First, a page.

It may also be possible to leave the retained interest in place, if the terms applicable to it will adjust the exchange entitlement so that the holder will receive, upon exchange, shares of the new public company rather than units of the (now privatized) income trust. This has been done in at least one conversion, that of BFI Canada Income Fund.
Other considerations may apply to a particular conversion transaction, including the following:
- If the resulting corporate issuer was a subsidiary of the income trust prior to conversion, it may be necessary to amend and/or update the by-laws of that company to align with governance requirements, changes to permitted director residency requirements, electronic participation in shareholder meetings and the use of a direct share registration system;
- Appropriate due diligence should be planned in respect of key contracts, permits and authorizations to ensure any change of control or assignment provisions that may be triggered by the conversion are identified sufficiently in advance of the conversion to allow necessary consents to be obtained or structuring alternatives identified; and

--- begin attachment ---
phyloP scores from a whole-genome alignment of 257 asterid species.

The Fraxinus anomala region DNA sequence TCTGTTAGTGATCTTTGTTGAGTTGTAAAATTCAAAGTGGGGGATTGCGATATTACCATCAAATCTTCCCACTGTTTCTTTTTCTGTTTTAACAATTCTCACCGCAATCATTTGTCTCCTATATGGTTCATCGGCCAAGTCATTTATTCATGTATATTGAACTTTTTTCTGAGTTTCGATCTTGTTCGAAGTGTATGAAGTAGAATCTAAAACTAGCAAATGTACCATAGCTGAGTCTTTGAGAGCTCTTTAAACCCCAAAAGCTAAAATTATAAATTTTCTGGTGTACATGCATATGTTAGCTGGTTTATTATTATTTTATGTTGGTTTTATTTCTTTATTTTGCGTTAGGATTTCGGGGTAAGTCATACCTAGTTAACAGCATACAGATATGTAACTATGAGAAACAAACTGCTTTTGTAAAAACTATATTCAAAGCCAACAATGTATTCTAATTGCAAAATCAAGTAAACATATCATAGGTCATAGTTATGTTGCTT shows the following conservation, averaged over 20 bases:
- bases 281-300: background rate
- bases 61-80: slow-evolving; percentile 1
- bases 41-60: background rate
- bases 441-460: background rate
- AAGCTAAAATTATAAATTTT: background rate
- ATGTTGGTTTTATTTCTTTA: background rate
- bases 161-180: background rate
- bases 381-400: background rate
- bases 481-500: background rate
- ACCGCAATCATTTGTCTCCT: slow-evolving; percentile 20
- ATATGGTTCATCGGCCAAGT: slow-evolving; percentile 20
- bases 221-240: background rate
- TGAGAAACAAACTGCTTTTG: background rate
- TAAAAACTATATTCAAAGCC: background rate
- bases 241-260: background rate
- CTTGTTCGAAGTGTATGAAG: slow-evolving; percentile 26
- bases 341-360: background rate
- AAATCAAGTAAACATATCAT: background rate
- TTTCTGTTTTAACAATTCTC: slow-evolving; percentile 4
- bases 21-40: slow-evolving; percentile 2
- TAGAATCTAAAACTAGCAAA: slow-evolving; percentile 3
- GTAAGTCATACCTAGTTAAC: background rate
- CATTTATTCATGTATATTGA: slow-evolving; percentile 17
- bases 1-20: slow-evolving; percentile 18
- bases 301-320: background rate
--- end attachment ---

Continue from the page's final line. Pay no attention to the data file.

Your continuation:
- The information circular provided to unitholders in connection with a proposed conversion may need to contain certain financial statements and pro forma financial statements of the resulting corporate entity. In certain cases, it may be possible, and preferable, to obtain exemptive relief from these financial statement requirements from the applicable Canadian securities regulatory authorities.
Timing of Conversion
The trust's management and board will need to decide on the timing of conversion – essentially, whether to convert at some time during 2010, before the new tax regime becomes applicable, or to wait until the very end of 2010 or early 2011, to take full advantage of the trust's flow-through status before the new tax takes effect. For some trusts, factors such as the certainty of having completed the conversion or the removal of the "normal growth" limitations may weigh in favour of converting early. Others may determine that it would be better to convert at the end of 2010 or early in 2011, to take advantage of the existing tax regime through to the end of 2010.
The content of this article is intended to provide a general guide to the subject matter. Specialist advice should be sought about your specific circumstances.